Databases are designed to offer an organized mechanism for storing, managing and retrieving information. They do so through the use of tables. In simple terms we can say that in a Database the data is stored in Rows and Columns.
If you’re familiar with spreadsheets like Open Office Calc, you can easily understand the concept of Database Storage.
Database tables consist of columns and rows. Each column contains a different type of attribute and each row corresponds to a single record. For example, imagine that we are building a database table that contained student’s details. We will probably set up columns named “Rollno”, “Name” , “Class” and “Address” .Then we simply start by adding rows those contains our data.
If we are building a table of student’s information for our school that has 550 students, then this table will have 550 rows.
DBMS (Database Management System)
A Database Management System (DBMS) is a set of computer programs that controls the creation, maintenance, and the use of a database. A DBMS is a system software package that helps the use of integrated collection of data records and files known as databases. It allows different application programs to easily access the same database. A DBMS also provides the ability to logically present database information to the users.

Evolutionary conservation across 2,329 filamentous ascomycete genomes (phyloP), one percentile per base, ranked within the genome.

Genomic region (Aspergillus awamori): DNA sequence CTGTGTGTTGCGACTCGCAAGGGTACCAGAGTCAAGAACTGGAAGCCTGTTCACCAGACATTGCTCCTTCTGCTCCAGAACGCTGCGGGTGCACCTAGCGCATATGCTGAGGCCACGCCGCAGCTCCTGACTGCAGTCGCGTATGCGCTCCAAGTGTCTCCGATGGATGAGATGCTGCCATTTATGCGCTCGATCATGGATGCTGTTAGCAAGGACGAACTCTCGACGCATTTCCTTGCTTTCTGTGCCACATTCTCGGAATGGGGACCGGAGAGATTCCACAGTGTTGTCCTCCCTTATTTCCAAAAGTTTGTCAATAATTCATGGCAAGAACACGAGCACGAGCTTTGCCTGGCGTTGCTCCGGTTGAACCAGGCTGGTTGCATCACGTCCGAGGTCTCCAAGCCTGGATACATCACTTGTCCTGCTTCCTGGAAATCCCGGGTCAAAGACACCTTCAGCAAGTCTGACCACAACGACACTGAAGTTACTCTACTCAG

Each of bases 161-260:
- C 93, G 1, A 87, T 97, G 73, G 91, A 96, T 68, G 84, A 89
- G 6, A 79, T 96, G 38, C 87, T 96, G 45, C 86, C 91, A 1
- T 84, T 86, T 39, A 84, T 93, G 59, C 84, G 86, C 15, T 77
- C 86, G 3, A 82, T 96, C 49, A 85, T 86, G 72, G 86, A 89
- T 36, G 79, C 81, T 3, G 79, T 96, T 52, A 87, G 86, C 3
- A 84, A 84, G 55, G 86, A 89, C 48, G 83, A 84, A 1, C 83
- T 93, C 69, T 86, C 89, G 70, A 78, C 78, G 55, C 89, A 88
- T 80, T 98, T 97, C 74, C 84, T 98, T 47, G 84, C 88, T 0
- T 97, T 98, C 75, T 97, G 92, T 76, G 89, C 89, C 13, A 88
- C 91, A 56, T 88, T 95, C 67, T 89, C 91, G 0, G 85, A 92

Example of Commonly used DBMS
MYSQL,Oracle ,SQL SERVER 2000,MS Access
Advantages and disadvantages of DBMS
Reduced data redundancy (Duplication of data)
Reduced updating errors and increased consistency
Greater data integrity and independence from applications programs
Improved data security
Reduced data entry, storage, and retrieval costs
Database systems are complex, difficult, and time-consuming to design
Damage to database affects virtually all applications programs
Initial training required for all programmers and users.
Relational database was proposed by Edgar Codd around 1969. It has since become the dominant database model for commercial applications. Today, there are many commercial Relational Database Management System (RDBMS), such as Oracle, IBM DB2 and Microsoft SQL Server and many free and open-source RDBMS, such as MySQL, PostgreSQL are available.
A relational database organizes data in tables (or relations). A table is made up of rows and columns. A row is also called a record (or tuple). A column is also called a field (or attribute). A database table is similar to a spreadsheet. However, the relationships that can be created among the tables enable a relational database to efficiently store huge amount of data, and effectively retrieve selected data.
Relational Model Concepts
Relation – table of values. Row is collection of related data values corresponding to real-world entity
Tuple – Row in a relation
Attribute – Column header or Column name of the Relation
Domain – Set of atomic values permissible for a Column or an attribute. If the data type of a particular column in a relation is Number then the domain of that attribute is a number formed from the digit 0-9 e.g 123,398 etc.
Atomic – Value is indivisible, as far as relational model is concerned
Degree – Number of attributes in a relation
Cardinality -Number of rows/tuples in a relation
A language called SQL (Structured Query Language) was developed to work with relational databases.